Blue Jays’ Danny Jansen showing signs of being complete catcher

Watch as Danny Jansen hits his first career home run to give the Blue Jays a 4-3 lead over the Royals.

KANSAS CITY – Heath Fillmyer‘s pitch was travelling 93 m.p.h. as it reached home plate and it was going 103 m.p.h. as it left Danny Jansen‘s bat.

By the time it landed well beyond the left-field fence at Kauffman Stadium, the rookie Blue Jays rookie catcher had his first major-league home run. He rounded the bases, pointed to his family in the stands and smiled.

“It’s a feeling everyone dreams of as a kid,” Jansen said. “Being able to share that was an amazing feeling. I wouldn’t trade it for the world.”

With good reason, too – that fourth-inning homer came just one day after Jansen collected two hits and a caught stealing in his first big-league start. This time it contributed to a winning effort, as the Blue Jays beat the woeful Royals 6-5.

As the firsts keep coming for Jansen, it becomes easier to see what the Blue Jays hope they have here: a catcher who can hold his both own on defence and at the plate. As manager John Gibbons put it, “Really a combo. A good all-around catcher.”

It’s no surprise to see Jansen contribute offensively considering he hit .275 with an .863 OPS and nearly as many walks as strikeouts with Buffalo this season, his first extended chance at triple-A. Without that offensive pedigree, he wouldn’t rank among the minors’ top catching prospects.

But there’s more to Jansen’s game than hitting, one reason the Blue Jays determined he was ready for the highest level. As he worked his way through the minor-leagues he made time for receiving, game-calling and relationships with pitchers.

“He’s got good aptitude. He’s got good feel for the game. It looks like he can adjust based on what the guy’s doing on the mound that night,” Gibbons said. “He’ll learn the ins and outs of each different guy on the staff, but he’s got the hands, so now it’s just thinking about the game instead of just thinking about catching the damn ball.”

On Tuesday that defensive work was put to the test, as the Royals ran aggressively against Toronto. Adalberto Mondesi stole three bases, and Whit Merrifield added one of his own, but Jansen did catch the speedy Brett Phillips. All told, he has prevented two of six stolen base attempts through two games.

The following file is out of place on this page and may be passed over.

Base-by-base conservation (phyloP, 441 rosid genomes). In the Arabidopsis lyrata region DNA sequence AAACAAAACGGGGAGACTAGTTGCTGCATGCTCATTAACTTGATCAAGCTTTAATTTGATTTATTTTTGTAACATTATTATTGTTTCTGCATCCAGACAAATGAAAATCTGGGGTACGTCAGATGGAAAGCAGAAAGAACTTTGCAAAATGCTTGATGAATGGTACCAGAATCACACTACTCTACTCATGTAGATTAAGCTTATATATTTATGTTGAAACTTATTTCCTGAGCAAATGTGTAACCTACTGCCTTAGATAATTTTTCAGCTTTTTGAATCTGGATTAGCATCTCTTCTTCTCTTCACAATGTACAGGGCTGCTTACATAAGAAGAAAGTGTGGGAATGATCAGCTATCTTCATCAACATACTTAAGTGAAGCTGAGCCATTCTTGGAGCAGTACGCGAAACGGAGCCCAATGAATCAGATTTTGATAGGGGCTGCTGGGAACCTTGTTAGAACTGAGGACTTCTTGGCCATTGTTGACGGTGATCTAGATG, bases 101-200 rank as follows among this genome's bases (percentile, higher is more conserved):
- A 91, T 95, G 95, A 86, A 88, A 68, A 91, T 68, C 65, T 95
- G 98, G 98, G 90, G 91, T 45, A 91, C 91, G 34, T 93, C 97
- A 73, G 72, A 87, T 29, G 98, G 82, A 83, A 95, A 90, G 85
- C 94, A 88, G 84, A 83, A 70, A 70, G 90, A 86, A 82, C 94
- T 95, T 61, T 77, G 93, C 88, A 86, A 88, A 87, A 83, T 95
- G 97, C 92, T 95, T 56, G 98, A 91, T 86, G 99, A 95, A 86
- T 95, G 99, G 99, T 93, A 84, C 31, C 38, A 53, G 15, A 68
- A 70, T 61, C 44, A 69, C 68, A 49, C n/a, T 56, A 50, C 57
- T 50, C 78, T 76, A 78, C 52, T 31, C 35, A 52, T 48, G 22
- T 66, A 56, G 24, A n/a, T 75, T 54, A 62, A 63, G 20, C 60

“Catching is so much more than hitting,” Jansen said. “You’re a huge part of the whole game. You control everything. You’re the captain. I’ve always spent the majority of my time trying to improve my defensive skills and game calling.”

Jansen was catching a close friend Tuesday, as fellow rookie Ryan Borucki got the start against the Royals. The left-hander completed four innings, allowing four runs on four hits. He walked four while generating just one strikeout and four swinging strikes.

“I battled again,” Borucki said. “I didn’t have my best stuff.”

“It was a tough one for him,” Gibbons added. “His command was definitely off with his big pitch. His change-up was kind of missing.”

Borucki developed a blister on the bottom of his left foot, which affected his ability to push off the mound. He expects to be able to make his next start, which would be Sunday against former teammate J.A. Happ in New York. That has the potential to be a memorable game in its own right, but it’ll be hard to top this one given how close Borucki and Jansen are.

“It was crazy,” Borucki said. “It was weird seeing a familiar face back there. I’m so happy for him. I’m so proud of him. It was awesome to see him get his first big-league homer.”

The Blue Jays bullpen covered the remaining five innings with minimal damage, giving the offence the chance to rally. Kevin Pillar took advantage of that opportunity with a runner on in the eighth inning, hitting a go-ahead two-run home run to secure the Blue Jays’ 54th win of the season.

More importantly, Jansen’s performance suggests that his minor-league success will translate at the highest level. The authenticated home run ball sitting in his locker Tuesday night offered evidence of that.

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